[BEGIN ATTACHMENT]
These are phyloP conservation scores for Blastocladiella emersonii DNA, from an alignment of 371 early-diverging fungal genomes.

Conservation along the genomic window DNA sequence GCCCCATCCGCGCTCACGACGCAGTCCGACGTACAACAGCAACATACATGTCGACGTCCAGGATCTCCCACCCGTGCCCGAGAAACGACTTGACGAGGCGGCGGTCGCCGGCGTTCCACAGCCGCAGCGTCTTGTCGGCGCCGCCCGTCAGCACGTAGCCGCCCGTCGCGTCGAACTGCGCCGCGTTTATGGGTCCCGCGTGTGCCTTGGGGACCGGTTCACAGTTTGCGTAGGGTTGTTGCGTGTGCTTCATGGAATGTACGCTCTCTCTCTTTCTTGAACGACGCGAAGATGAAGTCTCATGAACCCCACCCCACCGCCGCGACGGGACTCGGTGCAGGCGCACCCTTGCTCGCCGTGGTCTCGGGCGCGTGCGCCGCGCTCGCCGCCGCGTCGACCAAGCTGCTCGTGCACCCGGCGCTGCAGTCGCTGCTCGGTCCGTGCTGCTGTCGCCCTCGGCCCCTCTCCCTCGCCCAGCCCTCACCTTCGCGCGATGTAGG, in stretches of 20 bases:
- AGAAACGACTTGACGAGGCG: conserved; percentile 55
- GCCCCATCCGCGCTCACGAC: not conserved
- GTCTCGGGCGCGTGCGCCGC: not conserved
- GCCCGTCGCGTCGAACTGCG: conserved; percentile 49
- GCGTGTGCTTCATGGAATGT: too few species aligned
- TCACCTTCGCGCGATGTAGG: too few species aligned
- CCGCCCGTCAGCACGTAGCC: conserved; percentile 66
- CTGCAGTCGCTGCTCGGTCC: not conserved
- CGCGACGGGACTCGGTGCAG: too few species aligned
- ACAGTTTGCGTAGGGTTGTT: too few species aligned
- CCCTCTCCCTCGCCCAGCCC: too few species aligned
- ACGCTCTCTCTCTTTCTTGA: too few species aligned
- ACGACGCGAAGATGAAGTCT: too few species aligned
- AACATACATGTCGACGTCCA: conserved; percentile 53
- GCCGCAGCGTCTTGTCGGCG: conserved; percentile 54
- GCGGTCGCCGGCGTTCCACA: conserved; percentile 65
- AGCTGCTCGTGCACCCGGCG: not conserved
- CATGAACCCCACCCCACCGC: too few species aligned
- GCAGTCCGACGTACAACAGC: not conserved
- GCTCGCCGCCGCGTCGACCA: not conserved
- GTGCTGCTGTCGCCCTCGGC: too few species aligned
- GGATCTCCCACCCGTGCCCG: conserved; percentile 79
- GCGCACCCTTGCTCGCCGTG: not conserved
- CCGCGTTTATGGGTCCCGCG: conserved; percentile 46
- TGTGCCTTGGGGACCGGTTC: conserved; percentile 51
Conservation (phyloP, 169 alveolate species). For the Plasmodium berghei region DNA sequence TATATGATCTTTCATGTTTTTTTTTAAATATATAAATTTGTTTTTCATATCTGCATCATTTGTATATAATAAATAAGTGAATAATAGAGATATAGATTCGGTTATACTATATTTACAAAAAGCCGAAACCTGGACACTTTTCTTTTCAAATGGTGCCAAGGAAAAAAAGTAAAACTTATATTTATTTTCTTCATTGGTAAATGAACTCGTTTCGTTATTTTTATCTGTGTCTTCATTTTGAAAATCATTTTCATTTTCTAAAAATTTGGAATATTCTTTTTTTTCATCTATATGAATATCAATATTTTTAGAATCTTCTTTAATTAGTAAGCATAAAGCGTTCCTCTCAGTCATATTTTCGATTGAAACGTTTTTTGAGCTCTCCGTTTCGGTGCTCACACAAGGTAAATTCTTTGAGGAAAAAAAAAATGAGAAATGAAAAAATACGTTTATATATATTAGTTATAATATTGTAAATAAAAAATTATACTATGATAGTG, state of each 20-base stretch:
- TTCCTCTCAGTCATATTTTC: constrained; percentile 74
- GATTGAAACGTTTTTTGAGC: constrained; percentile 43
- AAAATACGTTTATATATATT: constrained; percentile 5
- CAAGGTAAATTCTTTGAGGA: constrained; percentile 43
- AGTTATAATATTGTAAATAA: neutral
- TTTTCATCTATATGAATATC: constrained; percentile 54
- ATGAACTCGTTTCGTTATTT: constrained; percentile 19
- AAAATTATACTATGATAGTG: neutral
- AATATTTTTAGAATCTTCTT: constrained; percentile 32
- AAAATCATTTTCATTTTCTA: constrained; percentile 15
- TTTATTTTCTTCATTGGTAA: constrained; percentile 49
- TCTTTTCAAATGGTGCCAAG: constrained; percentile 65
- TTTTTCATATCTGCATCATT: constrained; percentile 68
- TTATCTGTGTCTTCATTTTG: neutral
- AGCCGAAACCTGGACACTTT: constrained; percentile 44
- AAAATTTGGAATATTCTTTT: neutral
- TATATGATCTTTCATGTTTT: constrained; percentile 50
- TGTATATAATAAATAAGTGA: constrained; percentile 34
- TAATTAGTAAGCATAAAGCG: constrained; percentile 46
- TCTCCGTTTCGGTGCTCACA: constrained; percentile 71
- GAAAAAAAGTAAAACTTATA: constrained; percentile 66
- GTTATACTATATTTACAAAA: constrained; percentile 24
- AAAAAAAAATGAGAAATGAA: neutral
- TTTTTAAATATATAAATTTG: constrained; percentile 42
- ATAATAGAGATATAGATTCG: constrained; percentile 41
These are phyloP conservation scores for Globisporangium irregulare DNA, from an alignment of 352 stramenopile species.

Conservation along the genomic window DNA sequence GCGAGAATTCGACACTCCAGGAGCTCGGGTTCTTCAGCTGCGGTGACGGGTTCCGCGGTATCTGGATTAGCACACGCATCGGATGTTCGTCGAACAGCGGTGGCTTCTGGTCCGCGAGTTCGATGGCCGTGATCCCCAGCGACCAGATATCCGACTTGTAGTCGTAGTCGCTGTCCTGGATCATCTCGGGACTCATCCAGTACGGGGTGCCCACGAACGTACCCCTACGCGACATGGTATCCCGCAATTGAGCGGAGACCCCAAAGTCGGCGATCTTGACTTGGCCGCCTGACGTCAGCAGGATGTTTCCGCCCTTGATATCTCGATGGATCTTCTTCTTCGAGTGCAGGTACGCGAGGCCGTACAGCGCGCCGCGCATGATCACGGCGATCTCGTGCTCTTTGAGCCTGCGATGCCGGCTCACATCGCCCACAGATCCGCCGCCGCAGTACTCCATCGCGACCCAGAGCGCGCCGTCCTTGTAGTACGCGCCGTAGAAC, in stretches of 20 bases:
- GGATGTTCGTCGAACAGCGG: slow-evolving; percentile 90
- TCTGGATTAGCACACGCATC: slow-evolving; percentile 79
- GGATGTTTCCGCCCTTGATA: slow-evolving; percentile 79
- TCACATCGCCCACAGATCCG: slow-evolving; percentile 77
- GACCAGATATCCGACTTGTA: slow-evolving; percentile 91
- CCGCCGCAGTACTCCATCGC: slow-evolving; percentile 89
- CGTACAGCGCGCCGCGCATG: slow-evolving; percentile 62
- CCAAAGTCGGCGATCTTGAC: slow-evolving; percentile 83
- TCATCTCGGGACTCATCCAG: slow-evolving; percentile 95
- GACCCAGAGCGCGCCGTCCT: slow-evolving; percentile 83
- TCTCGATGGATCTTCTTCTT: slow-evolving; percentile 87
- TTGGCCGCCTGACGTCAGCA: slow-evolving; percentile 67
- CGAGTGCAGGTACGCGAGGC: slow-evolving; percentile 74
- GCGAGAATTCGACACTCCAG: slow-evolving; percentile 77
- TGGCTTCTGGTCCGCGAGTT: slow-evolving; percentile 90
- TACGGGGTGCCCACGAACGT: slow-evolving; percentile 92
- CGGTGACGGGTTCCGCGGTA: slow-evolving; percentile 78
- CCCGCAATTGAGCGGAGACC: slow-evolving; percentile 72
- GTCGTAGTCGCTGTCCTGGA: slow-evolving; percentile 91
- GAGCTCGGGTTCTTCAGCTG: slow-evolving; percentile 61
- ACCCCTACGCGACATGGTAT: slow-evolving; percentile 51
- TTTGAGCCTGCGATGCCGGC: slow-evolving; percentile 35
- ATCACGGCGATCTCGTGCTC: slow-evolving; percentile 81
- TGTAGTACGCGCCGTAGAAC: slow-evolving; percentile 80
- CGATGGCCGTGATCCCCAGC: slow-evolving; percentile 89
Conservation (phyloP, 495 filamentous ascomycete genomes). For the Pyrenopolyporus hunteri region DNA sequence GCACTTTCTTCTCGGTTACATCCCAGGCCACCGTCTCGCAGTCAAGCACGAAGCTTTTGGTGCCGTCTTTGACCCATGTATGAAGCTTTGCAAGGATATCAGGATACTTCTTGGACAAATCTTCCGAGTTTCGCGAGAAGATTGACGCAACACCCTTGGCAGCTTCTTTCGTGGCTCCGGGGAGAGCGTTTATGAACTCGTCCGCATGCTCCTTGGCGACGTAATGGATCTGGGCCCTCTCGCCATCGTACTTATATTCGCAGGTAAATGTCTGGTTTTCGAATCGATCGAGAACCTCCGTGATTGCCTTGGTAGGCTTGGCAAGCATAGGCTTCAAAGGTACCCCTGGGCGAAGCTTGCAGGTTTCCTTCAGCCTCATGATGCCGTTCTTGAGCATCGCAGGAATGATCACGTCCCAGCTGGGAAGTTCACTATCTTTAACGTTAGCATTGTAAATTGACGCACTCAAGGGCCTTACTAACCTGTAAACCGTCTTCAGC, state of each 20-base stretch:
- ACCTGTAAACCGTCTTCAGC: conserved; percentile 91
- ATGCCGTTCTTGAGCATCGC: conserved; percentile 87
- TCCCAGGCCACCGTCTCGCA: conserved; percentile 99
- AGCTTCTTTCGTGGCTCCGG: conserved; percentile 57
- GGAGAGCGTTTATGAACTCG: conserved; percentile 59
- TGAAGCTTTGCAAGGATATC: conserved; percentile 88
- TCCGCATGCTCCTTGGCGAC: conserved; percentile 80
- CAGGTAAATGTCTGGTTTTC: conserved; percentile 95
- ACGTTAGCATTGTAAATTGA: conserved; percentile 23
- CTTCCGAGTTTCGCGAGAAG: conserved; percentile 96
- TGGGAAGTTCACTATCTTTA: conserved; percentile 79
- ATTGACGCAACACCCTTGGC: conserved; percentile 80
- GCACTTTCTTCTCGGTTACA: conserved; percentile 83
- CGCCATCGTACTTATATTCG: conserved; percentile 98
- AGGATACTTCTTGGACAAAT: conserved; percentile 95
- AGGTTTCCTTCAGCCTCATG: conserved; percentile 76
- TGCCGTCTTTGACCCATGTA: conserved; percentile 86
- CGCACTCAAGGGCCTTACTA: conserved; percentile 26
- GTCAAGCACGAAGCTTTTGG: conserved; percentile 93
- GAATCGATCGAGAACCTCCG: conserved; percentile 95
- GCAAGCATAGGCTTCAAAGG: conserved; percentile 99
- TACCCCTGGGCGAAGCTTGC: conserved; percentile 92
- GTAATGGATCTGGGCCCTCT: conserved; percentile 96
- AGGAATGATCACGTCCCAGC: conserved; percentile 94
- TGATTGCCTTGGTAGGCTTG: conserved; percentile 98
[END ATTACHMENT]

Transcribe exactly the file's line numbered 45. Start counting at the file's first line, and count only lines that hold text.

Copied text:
- TATATGATCTTTCATGTTTT: constrained; percentile 50